Still comes across as something of a hissy fit to me. If somebody at Disney approached me and said - "hey I've read some of your fan stories, great stuff. Would you be interested in writing Darth Vader? The only catch is this will be an alternate version of Vader that was never crippled during his duel with Obi-Wan." Now, while I greatly prefer classic Vader I would think, I love the character enough to make him interesting in any incarnation. Furthermore, this gives me the chance to think outside the box come up with something new and exciting. I certainly wouldn't say "unless I get classic Vader hell no". But hey, maybe I'm just more flexible in approach than most comic book pros.
    "You'll never learn to fly now 'til you're standing at the cliff."

  6. #66
    Astonishing Member Celgress's Avatar
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    Quote Originally Posted by Prof. Warren View Post
    Something that came along twenty some odd years into a character's history can not be considered "foundational."

    It's popular, yes. But no matter how popular it is, it is an added layer to the mythology, not a part of its foundation.
    Maybe foundational is the wrong word but it is integral. As proof, ask even a causal Spidey fan about the Alien Symbiote and I bet they would know what it is as they would Venom.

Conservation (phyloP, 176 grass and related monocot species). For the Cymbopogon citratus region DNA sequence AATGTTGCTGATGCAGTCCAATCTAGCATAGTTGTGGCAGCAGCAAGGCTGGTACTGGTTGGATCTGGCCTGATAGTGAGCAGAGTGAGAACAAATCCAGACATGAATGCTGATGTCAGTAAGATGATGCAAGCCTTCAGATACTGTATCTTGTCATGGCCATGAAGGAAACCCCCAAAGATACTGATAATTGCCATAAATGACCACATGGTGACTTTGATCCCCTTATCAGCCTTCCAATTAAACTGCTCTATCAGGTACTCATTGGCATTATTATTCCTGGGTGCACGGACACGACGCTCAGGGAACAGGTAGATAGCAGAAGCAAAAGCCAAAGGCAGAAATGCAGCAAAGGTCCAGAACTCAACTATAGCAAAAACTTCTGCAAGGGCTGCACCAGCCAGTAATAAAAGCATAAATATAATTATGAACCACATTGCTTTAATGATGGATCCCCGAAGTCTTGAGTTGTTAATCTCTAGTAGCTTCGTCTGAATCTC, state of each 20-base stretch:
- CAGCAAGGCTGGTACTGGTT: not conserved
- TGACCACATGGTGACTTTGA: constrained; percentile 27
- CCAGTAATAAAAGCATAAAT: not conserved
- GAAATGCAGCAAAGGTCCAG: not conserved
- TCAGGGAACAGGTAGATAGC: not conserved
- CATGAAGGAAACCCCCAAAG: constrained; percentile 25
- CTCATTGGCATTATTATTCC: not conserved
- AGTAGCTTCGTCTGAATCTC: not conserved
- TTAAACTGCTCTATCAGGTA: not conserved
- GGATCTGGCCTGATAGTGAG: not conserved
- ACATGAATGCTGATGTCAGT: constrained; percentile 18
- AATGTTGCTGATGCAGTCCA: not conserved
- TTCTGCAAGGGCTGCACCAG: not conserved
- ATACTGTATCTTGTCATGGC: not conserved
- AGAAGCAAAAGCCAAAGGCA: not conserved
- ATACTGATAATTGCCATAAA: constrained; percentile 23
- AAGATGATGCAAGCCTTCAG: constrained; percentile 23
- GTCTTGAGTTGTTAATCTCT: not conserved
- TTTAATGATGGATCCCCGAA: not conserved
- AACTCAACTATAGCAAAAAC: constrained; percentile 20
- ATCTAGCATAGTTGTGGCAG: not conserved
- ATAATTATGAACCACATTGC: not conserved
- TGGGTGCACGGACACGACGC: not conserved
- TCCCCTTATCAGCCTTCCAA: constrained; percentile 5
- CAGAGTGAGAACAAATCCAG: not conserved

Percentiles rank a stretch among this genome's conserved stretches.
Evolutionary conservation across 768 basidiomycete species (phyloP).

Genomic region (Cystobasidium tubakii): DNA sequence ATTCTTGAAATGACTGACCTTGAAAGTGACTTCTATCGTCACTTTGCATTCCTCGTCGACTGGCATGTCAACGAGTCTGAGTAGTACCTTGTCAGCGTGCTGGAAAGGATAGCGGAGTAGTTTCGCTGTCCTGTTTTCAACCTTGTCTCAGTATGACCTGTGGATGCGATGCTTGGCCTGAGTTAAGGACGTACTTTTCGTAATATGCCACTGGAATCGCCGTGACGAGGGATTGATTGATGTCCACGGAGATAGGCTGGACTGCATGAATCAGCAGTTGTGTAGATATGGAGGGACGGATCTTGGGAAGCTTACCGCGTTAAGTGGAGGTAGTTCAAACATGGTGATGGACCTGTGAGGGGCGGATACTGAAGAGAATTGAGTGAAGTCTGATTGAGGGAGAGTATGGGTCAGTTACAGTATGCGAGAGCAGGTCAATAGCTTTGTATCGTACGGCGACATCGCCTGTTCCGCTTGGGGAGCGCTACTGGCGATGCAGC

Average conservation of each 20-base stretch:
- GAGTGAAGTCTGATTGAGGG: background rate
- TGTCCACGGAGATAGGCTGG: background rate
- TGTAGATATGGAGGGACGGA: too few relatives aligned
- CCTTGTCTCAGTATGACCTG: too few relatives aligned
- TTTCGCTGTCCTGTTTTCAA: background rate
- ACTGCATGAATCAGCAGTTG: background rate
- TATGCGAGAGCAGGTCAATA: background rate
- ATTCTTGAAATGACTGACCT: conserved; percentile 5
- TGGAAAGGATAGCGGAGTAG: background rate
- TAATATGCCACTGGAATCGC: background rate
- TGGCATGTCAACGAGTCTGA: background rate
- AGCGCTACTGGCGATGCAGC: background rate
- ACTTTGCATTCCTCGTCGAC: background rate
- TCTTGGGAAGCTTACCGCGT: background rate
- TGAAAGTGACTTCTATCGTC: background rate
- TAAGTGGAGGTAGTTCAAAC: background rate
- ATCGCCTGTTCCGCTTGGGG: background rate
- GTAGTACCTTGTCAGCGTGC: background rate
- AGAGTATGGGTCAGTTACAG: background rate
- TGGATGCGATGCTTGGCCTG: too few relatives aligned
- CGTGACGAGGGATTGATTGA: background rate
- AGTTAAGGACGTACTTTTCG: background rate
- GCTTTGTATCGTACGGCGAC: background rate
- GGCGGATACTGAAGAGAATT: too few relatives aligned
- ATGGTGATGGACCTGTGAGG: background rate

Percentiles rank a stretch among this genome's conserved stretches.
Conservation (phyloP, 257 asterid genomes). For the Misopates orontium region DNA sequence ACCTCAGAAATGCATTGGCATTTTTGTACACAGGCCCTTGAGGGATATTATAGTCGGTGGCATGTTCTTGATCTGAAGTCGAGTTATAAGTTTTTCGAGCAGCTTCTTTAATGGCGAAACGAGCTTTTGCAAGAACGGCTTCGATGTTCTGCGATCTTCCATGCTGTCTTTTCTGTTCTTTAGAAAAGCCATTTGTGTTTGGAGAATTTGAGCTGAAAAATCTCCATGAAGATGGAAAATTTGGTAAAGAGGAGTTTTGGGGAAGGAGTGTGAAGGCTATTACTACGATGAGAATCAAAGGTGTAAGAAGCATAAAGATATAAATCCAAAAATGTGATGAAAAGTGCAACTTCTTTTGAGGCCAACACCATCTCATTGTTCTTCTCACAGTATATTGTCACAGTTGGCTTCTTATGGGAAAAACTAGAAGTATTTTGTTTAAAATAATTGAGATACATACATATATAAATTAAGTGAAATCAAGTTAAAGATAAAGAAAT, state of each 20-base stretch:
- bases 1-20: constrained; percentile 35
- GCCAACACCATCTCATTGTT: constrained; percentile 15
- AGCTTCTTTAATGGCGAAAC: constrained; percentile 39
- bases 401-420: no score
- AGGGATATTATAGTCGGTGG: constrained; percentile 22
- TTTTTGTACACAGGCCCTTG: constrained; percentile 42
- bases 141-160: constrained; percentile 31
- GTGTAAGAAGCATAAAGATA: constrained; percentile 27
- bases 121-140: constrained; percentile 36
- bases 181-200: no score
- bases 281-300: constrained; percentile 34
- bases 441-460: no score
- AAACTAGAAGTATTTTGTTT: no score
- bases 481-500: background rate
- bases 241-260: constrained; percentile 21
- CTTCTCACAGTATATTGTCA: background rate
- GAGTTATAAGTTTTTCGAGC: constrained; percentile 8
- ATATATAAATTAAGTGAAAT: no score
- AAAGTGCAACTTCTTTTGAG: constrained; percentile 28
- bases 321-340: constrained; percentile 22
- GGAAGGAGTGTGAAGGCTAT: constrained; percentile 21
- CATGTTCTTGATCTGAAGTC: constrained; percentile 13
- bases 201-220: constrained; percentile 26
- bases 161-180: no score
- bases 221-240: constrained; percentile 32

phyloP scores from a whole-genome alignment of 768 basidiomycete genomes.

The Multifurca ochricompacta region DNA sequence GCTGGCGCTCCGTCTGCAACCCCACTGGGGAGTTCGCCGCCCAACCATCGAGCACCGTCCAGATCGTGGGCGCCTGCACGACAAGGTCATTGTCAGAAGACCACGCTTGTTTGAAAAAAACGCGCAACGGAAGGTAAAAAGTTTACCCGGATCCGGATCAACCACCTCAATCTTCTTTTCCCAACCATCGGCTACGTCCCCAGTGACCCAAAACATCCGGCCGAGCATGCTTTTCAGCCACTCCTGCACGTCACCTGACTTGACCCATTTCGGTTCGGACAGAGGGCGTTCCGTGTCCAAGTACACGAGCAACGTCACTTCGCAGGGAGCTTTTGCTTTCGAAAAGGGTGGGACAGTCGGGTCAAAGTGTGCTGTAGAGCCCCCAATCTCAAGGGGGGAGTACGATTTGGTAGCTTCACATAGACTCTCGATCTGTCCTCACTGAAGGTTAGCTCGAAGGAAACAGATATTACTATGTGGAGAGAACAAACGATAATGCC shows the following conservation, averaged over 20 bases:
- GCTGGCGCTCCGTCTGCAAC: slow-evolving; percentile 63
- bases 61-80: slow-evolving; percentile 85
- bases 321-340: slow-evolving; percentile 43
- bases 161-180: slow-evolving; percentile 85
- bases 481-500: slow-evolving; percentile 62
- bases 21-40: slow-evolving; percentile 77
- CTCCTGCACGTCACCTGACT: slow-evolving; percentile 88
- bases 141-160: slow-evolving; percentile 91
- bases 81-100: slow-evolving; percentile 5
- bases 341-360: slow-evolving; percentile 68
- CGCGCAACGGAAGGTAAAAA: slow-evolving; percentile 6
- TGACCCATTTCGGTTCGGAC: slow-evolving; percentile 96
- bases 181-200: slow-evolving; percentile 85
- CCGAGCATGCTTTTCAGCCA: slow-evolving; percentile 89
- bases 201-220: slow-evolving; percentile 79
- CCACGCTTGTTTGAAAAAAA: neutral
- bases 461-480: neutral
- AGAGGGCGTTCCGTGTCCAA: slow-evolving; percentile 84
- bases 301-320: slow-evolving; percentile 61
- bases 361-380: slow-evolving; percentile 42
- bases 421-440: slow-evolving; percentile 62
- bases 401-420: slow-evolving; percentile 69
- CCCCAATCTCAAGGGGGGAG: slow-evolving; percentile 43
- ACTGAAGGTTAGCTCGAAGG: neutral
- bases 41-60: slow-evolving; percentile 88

"You'll never learn to fly now 'til you're standing at the cliff."

  7. #67
    Astonishing Member David Walton's Avatar
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    Quote Originally Posted by Scott Taylor View Post
    I wonder what would have happened had the marriage taken place as an integral part of Kraven's Last Hunt.
    That's a really good question!

  8. #68
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    Quote Originally Posted by Scott Taylor View Post
    I wonder what would have happened had the marriage taken place as an integral part of Kraven's Last Hunt.
    In other words, "What If Kraven's Last Hunt were One Moment In Time?"

  9. #69
    Really Feeling It! Kevinroc's Avatar
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    Quote Originally Posted by Mister Mets View Post
    They're not in the first Marvel masterworks.
    Neither is the Green Goblin.

  10. #70
    Astonishing Member Tuck's Avatar
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    Quote Originally Posted by Prof. Warren View Post
    Something that came along twenty some odd years into a character's history can not be considered "foundational."
    Maybe.

    But Alfred wasn't introduced until four years into Batman's existence . . . and then as an overweight comic relief. You can tell a Batman story without Alfred, but you can't tell Batman's story without him.

    I don't know that that makes anyone really foundational to Spider-Man other than JJJ, Aunt May, and Uncle Ben, but I'm not sure there's a hard time limit on when these things can become integrated into the mythos.